Other Campuses: …And justice for all

By Daily Mississippian

(U-WIRE) OXFORD, Miss. – Forty-one years later, justice is finally served for Edgar Ray Killen.

On June 21, 1964, James Chaney, Andrew Goodman and Michael Schwerner were murdered along a dark roadside in Neshoba (Miss.) County. Exactly 41 years later, Edgar Ray Killen became the first man to be convicted on state charges related to the horrific murders. The irony of 41 years elapsing before justice was served, at least partially, should not be forgotten.

A jury of 12 men and women convicted Edgar Ray Killen of three separate manslaughter charges. This trial should not, however, begin – or end – with the conviction of an 80-year-old man who was seen napping during portions of his own trial. If this conviction is the only thing that comes out of this trial, our state has failed itself. Our state will show it has not made much progress past the same aims that brought Goodman, Schwerner and thousands like them to the state.

We should use this trial and case as a glimpse into the current plight of the black community in this state and elsewhere. Blacks today still face many of the economic, political and social injustices they faced in the 1960s – at the height of the civil rights movement. De jure (legally defined) designated segregation has been broken, but de facto segregation still exists. To blame Mississippi alone for these problems would be too easy.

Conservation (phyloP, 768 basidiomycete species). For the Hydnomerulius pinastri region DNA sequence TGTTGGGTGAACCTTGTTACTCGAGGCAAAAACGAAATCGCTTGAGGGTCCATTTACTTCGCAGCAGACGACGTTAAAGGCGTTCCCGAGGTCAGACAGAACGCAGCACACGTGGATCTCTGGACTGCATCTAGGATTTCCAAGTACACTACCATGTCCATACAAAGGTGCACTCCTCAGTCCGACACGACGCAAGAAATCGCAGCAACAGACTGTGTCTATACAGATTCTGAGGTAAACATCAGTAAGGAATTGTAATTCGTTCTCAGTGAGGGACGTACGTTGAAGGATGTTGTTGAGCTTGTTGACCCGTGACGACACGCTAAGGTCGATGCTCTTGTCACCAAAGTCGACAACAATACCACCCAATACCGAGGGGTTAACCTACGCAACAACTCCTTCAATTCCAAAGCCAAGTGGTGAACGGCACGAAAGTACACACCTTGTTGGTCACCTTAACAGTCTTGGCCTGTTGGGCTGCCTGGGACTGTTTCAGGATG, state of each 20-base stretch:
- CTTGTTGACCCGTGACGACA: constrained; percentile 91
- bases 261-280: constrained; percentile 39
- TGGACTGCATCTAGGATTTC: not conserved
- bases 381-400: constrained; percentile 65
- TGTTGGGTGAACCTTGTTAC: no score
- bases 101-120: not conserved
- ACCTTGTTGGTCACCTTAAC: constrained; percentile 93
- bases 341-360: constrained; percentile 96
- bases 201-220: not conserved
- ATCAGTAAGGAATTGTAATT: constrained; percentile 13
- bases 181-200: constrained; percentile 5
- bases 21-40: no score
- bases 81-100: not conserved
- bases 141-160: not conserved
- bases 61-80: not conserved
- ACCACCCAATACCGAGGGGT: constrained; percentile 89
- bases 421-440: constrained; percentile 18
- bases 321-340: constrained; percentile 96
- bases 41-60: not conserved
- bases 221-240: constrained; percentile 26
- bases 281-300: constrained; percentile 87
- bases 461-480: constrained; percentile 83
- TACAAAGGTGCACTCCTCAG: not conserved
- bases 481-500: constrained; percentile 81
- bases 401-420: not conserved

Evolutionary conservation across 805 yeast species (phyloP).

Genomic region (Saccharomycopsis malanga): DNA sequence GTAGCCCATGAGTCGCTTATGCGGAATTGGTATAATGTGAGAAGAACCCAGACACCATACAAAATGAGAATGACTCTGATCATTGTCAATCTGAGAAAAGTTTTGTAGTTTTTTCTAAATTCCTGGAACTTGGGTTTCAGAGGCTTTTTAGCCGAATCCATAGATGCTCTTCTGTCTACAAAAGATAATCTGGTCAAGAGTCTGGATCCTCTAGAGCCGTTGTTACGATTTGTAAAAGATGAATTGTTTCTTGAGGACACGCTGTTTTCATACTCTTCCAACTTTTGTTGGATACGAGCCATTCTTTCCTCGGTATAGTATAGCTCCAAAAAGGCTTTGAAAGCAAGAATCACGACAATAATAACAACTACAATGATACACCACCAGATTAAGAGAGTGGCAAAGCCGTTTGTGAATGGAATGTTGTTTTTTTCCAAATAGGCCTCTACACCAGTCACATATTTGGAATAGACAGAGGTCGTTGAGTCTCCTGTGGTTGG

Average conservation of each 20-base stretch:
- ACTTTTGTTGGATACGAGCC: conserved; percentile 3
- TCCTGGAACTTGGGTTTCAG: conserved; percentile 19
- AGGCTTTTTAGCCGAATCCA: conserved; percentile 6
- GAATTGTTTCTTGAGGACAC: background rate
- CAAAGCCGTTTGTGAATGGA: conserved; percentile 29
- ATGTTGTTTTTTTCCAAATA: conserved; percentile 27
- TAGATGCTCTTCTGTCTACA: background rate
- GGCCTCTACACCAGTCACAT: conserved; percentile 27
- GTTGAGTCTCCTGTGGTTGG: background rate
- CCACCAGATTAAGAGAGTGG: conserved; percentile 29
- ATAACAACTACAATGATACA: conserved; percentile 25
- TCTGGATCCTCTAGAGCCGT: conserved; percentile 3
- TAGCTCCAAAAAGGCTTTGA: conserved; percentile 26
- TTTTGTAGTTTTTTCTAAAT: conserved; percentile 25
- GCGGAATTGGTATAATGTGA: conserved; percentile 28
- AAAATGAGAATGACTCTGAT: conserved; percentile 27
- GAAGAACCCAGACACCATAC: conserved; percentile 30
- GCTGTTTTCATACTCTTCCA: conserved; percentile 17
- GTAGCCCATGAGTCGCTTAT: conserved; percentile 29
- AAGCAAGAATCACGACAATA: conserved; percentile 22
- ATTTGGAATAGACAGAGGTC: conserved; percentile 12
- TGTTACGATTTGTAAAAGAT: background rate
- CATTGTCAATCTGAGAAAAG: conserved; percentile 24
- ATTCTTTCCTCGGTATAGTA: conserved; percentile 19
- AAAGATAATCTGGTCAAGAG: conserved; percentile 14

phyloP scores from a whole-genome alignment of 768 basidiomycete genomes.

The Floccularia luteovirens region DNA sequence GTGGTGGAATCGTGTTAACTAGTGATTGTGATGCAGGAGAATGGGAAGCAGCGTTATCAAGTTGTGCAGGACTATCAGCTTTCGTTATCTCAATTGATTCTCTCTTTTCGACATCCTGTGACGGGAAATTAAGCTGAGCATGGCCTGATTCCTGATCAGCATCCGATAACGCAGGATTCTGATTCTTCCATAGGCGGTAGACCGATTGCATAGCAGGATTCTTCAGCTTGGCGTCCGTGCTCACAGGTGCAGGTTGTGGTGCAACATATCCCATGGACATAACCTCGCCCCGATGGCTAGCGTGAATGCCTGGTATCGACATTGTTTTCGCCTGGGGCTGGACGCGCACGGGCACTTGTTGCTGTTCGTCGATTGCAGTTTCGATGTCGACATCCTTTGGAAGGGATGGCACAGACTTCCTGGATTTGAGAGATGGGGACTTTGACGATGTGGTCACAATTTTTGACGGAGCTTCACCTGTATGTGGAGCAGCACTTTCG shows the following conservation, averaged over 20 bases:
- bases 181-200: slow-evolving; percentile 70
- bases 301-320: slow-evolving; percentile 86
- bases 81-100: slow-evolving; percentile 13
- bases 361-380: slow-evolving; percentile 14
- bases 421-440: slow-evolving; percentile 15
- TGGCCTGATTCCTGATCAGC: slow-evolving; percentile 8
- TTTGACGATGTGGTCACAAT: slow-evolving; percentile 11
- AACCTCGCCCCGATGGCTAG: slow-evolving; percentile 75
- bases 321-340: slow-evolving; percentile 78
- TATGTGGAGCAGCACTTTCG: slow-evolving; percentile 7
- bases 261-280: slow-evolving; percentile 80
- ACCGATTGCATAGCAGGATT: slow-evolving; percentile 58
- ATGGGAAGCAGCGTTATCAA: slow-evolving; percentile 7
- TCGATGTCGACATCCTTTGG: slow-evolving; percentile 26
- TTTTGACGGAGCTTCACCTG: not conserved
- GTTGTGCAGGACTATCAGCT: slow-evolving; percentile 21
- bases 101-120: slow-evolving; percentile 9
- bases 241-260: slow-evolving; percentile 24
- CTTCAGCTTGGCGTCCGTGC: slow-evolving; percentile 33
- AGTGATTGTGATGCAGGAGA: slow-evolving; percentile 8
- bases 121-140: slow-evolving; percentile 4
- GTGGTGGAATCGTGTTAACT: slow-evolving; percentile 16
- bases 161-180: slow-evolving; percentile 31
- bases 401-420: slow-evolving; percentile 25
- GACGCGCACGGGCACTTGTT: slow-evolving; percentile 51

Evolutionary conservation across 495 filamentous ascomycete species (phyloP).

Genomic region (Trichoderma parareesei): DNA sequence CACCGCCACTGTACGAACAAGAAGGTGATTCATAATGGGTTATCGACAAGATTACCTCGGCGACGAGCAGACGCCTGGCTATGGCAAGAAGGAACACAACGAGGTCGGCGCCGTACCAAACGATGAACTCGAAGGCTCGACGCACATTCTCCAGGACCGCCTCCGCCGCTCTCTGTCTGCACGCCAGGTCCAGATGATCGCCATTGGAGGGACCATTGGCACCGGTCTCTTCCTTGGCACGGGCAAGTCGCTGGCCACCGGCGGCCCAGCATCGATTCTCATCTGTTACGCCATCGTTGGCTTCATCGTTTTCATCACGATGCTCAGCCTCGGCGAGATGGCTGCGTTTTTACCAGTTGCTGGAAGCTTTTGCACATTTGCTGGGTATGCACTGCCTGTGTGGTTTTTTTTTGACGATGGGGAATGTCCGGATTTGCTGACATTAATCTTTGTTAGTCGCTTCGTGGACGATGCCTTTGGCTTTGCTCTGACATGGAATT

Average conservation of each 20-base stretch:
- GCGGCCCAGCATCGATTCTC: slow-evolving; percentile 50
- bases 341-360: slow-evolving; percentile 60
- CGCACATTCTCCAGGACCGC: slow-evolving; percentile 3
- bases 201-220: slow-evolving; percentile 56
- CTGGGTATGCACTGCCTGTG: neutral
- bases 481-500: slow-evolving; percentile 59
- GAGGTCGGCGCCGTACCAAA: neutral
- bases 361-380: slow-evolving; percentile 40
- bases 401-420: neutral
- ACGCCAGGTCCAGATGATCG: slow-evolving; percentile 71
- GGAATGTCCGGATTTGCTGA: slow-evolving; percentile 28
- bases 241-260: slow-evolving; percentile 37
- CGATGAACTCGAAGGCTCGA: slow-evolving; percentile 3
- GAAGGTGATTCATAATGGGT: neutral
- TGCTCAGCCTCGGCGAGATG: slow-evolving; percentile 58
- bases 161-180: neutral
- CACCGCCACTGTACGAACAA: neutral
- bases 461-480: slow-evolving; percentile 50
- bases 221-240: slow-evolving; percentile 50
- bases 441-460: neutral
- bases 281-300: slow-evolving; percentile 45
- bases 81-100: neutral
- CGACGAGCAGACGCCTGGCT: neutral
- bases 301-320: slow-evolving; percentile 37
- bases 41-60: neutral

The trial must be a catalyst for the entire state to conduct a painful and close examination of its past and its future. This process was conducted in Philadelphia, with a multiracial group called the Philadelphia Coalition. Only through this examination can our state begin to fully understand what occurred that dark June night and countless other nights with lynch mobs.

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    These murders were not isolated incidents conducted by a few rogues. They were obstructed, if not condoned, by people at the highest levels of state government – people who are our elected officials.

    The trial was a first step towards truly honoring the legacy of the three murdered civil rights workers. Now begins the more difficult task of changing the state for the better: something else that has not happened much over the 40 years.

    A bright future stands in front of a state with a dark and terrible past, but to make the transition it will take much more than convicting an 80-year-old part-time preacher.

    Staff Editorial

    Daily Mississippian (U. Mississippi)